Geoffrey Mearns -- courtesy NKU
Learning that crosses old disciplinary boundaries and caters to traditional and non-traditional students alike are top priorities of Northern Kentucky University’s newly minted strategic plan.
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HIGHLAND HEIGHTS – Learning that crosses old disciplinary boundaries and caters to traditional and non-traditional students alike, are top priorities of Northern Kentucky University’s newly minted strategic plan.
President Geoffrey Mearns laid out the vision in some detail at the January convocation before a packed crowd Friday morning, including NKU’s determination to expand its engagement with preschool through 12th grade schools to prep students for college.
Mearns said NKU has a “responsibility to support and collaborate with our educational partners across the entire spectrum of human growth and development – from pre-kindergarten to post-secondary education and beyond.”
Creation of the new strategic plan offered Mearns is biggest opportunity to date to imprint his signature on NKU after succeeding James Votruba, whose tenure was nearly universally praised.
The plan’s five broad goals – student success, talent development, academic innovation, community engagement and institutional excellence – can be distilled further into a tightened focus on transdisciplinary studies and excelling at teaching both traditional and non-traditional students, Mearns said in an interview following his presentation.
“The plan is designed to build on our past success rather than veer 180 degrees,” Mearns said.
The plan calls for NKU to “Enhance outreach activities in P-12 schools to improve college readiness.”
To that end, Carol Ryan, interim dean of the College of Education and Human Services, said her college is taking a closer look at its P-12 engagement.
“It’s having us reexamine our experiential learning to ensure that we’re really working toward the outcomes in the strategic plan,” she said.
Undergraduates pursuing teaching degrees for all levels of school are required to spend at least 200 hours in pre-college classrooms, working with master teachers, before they begin student teaching. Ryan said that level of commitment helps ensure NKU is actively working to enhance Northern Kentucky preschools, elementary and high schools.
The school works closely with Northern Kentucky superintendents to continuously tweak student teachers’s curriculum. “They give us feedback, telling us what’s going well and what isn’t,” Ryan said.
NKU produces about 250 teachers with undergraduate degrees and 100 more with master’s degrees annually. Most of those 350 teachers remain in Greater Cincinnati, doing their best to prepare children for the rigors of college.
Training better teachers is one of the most effective ways NKU can help the cause of college readiness, Mearns said.
Ryan added that other offerings help teach the teachers and administrators overseeing education in Northern Kentucky, including the doctorate of education that superintendents can pursue. The Kentucky Center for Mathematics at NKU also trains math teachers in best practices to bolster their ability to teach that critical component of a well-rounded education.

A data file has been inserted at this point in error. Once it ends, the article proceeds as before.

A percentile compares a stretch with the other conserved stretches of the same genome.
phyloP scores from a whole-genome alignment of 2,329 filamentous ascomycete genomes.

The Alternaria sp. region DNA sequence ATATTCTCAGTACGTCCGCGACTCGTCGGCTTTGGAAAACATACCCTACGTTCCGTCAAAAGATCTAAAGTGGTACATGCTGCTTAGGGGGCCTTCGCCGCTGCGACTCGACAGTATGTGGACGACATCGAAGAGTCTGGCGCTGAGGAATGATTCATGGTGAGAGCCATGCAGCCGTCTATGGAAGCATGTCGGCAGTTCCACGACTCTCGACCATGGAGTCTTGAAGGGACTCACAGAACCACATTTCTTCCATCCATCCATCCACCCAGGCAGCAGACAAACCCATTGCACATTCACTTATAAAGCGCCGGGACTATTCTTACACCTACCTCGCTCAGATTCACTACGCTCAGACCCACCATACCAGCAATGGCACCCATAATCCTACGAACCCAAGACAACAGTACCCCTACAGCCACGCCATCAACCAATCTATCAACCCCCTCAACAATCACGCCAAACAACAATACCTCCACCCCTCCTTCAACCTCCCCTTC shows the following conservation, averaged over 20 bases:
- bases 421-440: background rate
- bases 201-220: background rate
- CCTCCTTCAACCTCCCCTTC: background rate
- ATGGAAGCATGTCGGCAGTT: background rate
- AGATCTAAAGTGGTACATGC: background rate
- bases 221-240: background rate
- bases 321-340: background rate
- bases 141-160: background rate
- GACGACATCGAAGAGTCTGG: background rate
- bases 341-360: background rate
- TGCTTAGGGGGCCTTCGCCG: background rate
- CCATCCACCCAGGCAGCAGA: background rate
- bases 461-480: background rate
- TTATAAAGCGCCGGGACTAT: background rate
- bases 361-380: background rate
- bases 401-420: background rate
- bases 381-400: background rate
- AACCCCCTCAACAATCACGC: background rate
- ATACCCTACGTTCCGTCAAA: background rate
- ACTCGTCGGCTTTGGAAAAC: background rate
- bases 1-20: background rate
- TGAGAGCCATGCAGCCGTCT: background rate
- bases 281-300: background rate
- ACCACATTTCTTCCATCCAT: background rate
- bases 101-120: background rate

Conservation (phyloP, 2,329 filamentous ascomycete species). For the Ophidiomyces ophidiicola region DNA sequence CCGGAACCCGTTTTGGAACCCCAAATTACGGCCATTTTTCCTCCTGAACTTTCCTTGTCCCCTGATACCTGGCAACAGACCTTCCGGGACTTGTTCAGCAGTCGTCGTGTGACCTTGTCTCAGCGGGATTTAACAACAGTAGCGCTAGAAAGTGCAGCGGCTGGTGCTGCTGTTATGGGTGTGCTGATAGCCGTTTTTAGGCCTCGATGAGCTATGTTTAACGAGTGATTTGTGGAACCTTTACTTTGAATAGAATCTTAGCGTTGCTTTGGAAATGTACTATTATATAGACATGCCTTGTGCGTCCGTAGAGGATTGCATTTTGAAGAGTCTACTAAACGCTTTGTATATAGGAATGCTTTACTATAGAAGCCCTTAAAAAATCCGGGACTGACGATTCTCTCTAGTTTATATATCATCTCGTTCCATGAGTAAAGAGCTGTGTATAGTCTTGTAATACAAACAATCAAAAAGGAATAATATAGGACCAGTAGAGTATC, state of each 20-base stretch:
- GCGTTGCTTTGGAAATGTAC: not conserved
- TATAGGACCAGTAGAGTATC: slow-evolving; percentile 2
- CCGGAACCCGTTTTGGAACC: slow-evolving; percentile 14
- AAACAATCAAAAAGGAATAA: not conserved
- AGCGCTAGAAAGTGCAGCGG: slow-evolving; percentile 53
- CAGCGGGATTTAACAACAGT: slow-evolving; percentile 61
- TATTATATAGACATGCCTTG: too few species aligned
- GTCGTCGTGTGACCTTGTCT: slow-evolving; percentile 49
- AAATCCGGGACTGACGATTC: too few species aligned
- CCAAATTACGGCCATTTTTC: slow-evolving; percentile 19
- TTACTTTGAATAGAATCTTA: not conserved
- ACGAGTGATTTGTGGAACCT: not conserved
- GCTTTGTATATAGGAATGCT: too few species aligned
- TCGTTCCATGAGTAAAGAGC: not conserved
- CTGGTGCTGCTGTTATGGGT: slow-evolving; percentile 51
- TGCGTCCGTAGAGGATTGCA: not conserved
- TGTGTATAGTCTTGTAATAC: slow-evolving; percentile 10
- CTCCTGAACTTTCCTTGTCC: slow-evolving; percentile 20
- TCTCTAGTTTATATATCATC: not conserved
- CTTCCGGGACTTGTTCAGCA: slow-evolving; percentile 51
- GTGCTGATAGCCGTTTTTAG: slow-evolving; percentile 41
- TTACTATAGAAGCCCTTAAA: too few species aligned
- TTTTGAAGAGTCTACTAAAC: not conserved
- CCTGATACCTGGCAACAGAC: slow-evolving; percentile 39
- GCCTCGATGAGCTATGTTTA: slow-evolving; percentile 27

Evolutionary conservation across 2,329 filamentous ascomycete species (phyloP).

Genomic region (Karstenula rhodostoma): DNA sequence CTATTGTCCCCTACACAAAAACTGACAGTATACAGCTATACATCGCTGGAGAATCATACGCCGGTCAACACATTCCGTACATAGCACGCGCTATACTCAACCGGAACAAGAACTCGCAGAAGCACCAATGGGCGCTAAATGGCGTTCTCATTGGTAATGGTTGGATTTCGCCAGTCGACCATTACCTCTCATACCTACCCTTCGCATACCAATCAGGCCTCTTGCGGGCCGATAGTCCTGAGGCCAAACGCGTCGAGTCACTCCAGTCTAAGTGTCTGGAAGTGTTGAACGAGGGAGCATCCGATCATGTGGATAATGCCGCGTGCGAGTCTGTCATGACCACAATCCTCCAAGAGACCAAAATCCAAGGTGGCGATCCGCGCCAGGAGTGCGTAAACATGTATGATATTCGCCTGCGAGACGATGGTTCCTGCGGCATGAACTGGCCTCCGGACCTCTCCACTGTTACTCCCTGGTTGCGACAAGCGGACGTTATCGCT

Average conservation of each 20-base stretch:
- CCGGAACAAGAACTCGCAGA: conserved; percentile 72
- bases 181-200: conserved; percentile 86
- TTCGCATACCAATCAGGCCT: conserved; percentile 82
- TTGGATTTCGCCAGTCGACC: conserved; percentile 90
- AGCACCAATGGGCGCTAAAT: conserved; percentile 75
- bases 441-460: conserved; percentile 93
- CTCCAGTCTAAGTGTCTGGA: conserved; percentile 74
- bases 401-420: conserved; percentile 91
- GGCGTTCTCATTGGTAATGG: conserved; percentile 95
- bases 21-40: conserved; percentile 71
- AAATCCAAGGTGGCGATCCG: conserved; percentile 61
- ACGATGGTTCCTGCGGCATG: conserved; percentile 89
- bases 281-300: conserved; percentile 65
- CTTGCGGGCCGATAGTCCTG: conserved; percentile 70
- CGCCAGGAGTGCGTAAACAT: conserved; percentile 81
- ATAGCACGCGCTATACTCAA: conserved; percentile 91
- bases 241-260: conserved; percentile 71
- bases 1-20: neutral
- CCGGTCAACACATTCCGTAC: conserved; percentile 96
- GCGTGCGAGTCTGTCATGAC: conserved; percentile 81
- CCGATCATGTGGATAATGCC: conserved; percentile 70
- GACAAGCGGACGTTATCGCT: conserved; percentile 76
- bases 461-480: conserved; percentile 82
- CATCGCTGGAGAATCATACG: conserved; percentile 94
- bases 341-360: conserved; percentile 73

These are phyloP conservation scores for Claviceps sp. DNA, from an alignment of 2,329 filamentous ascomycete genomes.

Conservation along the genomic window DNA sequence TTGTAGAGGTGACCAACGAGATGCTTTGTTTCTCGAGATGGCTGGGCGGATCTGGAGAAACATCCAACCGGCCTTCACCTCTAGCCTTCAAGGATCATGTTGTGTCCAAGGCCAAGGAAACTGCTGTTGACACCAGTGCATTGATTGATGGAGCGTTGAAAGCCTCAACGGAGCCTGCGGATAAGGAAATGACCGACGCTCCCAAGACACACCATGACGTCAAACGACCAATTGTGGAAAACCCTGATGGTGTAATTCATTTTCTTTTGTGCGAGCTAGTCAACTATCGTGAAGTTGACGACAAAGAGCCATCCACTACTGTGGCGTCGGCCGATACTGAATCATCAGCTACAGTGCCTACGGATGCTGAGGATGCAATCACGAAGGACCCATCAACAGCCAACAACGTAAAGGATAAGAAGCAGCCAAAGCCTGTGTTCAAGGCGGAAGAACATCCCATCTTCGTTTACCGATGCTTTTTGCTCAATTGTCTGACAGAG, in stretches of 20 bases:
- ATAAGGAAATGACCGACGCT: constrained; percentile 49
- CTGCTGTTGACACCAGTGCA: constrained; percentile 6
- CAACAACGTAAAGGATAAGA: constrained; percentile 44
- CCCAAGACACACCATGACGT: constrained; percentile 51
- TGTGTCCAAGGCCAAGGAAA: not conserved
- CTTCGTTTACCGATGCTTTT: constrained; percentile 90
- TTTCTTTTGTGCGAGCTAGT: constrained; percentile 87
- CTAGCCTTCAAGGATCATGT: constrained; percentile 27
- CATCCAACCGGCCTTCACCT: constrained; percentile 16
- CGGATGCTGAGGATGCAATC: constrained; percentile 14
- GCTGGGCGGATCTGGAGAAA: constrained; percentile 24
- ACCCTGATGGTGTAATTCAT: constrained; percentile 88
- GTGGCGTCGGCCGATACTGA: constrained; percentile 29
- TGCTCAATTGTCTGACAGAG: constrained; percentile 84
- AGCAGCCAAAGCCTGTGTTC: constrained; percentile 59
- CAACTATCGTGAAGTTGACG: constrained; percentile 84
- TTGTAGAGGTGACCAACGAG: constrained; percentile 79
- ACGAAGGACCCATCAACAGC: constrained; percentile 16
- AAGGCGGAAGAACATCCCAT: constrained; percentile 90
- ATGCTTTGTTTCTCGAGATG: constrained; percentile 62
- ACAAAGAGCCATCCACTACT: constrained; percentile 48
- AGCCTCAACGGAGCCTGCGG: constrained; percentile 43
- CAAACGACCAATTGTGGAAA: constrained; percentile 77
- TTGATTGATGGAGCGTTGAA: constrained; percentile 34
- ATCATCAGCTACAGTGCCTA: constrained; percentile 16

“The whole idea is they go into schools and actively model for teachers and administrators the kind of lessons you want students involved in and how best to assess student performance,” Ryan said.
Mearns wants to build on the existing programs. “To increase the number of students who are ready for a rigorous, demanding college education, we must provide more support for our educational partners,” he said.
Mearns wants NKU to break down barriers between disciplines to ensure students get the most out of classes. “Transdisciplinary teaching builds and expands upon principles of interdisciplinary teaching by emphasizing an integrated, holistic approach to studying topics and issues that arise at the intersection of various fields,” he said.
The president cited the work of Dr. Tamara O’Callaghan, an English professor, who used augmented reality software that combined the classical “Canterbury Tales” text with videos, audio files and three dimensional models of medieval artifacts and architecture, all of which helped students appreciate the context of the stories while learning more about 14th Century architecture and culture.
Mearns addressed the perennial problem that NKU faces of receiving a disproportionately low share of state higher education funding. He reiterated the university’s plea to adjust Kentucky’s funding formula to tie funding to each institution’s current performance and productivity.
“The Council on Postsecondary Education… unanimously passed a resolution expressing the council’s recognition that the current approach is flawed. I am gratified that the council is now committed to developing a comprehensive, strategic funding model,” he said.
But that model won’t be ready for implementation until the 2016-18 state budget, which is too long to wait, Mearns said. “I don’t think
we should wait two more years to discard a funding approach that was created for the 20th Century. The world is changing too rapidly,” he said.
The lengthy effort to assemble the new strategic plan was prelude to the harder task of implementing it effectively, he said.
In that spirit, Mearns ended his speech with the words, “Let’s get to work.”